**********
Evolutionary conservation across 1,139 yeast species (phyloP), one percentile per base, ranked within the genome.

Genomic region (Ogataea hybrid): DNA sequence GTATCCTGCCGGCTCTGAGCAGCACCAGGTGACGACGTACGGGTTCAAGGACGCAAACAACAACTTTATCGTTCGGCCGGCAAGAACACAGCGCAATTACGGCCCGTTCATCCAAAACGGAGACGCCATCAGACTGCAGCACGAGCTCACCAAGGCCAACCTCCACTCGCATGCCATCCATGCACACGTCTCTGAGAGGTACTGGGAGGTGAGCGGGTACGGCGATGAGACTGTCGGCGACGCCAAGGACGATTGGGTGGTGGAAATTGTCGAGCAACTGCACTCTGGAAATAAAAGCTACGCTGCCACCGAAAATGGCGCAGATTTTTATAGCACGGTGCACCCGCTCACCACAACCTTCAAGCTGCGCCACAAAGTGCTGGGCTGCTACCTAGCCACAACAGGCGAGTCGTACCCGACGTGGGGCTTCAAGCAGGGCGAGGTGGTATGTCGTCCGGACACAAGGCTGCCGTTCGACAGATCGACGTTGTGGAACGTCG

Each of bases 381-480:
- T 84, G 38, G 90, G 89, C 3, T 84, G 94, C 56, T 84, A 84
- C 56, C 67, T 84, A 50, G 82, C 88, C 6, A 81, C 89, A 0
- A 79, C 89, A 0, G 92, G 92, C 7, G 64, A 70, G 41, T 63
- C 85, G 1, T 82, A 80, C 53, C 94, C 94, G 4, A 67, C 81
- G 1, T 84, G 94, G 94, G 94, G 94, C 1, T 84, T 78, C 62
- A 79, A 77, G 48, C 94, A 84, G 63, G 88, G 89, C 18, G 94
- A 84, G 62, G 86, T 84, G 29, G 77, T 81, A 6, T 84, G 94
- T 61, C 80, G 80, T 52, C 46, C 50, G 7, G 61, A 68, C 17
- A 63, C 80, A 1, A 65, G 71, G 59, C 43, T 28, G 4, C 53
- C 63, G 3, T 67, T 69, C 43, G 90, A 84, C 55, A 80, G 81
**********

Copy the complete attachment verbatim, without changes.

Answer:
Evolutionary conservation across 1,139 yeast species (phyloP), one percentile per base, ranked within the genome.

Genomic region (Ogataea hybrid): DNA sequence GTATCCTGCCGGCTCTGAGCAGCACCAGGTGACGACGTACGGGTTCAAGGACGCAAACAACAACTTTATCGTTCGGCCGGCAAGAACACAGCGCAATTACGGCCCGTTCATCCAAAACGGAGACGCCATCAGACTGCAGCACGAGCTCACCAAGGCCAACCTCCACTCGCATGCCATCCATGCACACGTCTCTGAGAGGTACTGGGAGGTGAGCGGGTACGGCGATGAGACTGTCGGCGACGCCAAGGACGATTGGGTGGTGGAAATTGTCGAGCAACTGCACTCTGGAAATAAAAGCTACGCTGCCACCGAAAATGGCGCAGATTTTTATAGCACGGTGCACCCGCTCACCACAACCTTCAAGCTGCGCCACAAAGTGCTGGGCTGCTACCTAGCCACAACAGGCGAGTCGTACCCGACGTGGGGCTTCAAGCAGGGCGAGGTGGTATGTCGTCCGGACACAAGGCTGCCGTTCGACAGATCGACGTTGTGGAACGTCG

Each of bases 381-480:
- T 84, G 38, G 90, G 89, C 3, T 84, G 94, C 56, T 84, A 84
- C 56, C 67, T 84, A 50, G 82, C 88, C 6, A 81, C 89, A 0
- A 79, C 89, A 0, G 92, G 92, C 7, G 64, A 70, G 41, T 63
- C 85, G 1, T 82, A 80, C 53, C 94, C 94, G 4, A 67, C 81
- G 1, T 84, G 94, G 94, G 94, G 94, C 1, T 84, T 78, C 62
- A 79, A 77, G 48, C 94, A 84, G 63, G 88, G 89, C 18, G 94
- A 84, G 62, G 86, T 84, G 29, G 77, T 81, A 6, T 84, G 94
- T 61, C 80, G 80, T 52, C 46, C 50, G 7, G 61, A 68, C 17
- A 63, C 80, A 1, A 65, G 71, G 59, C 43, T 28, G 4, C 53
- C 63, G 3, T 67, T 69, C 43, G 90, A 84, C 55, A 80, G 81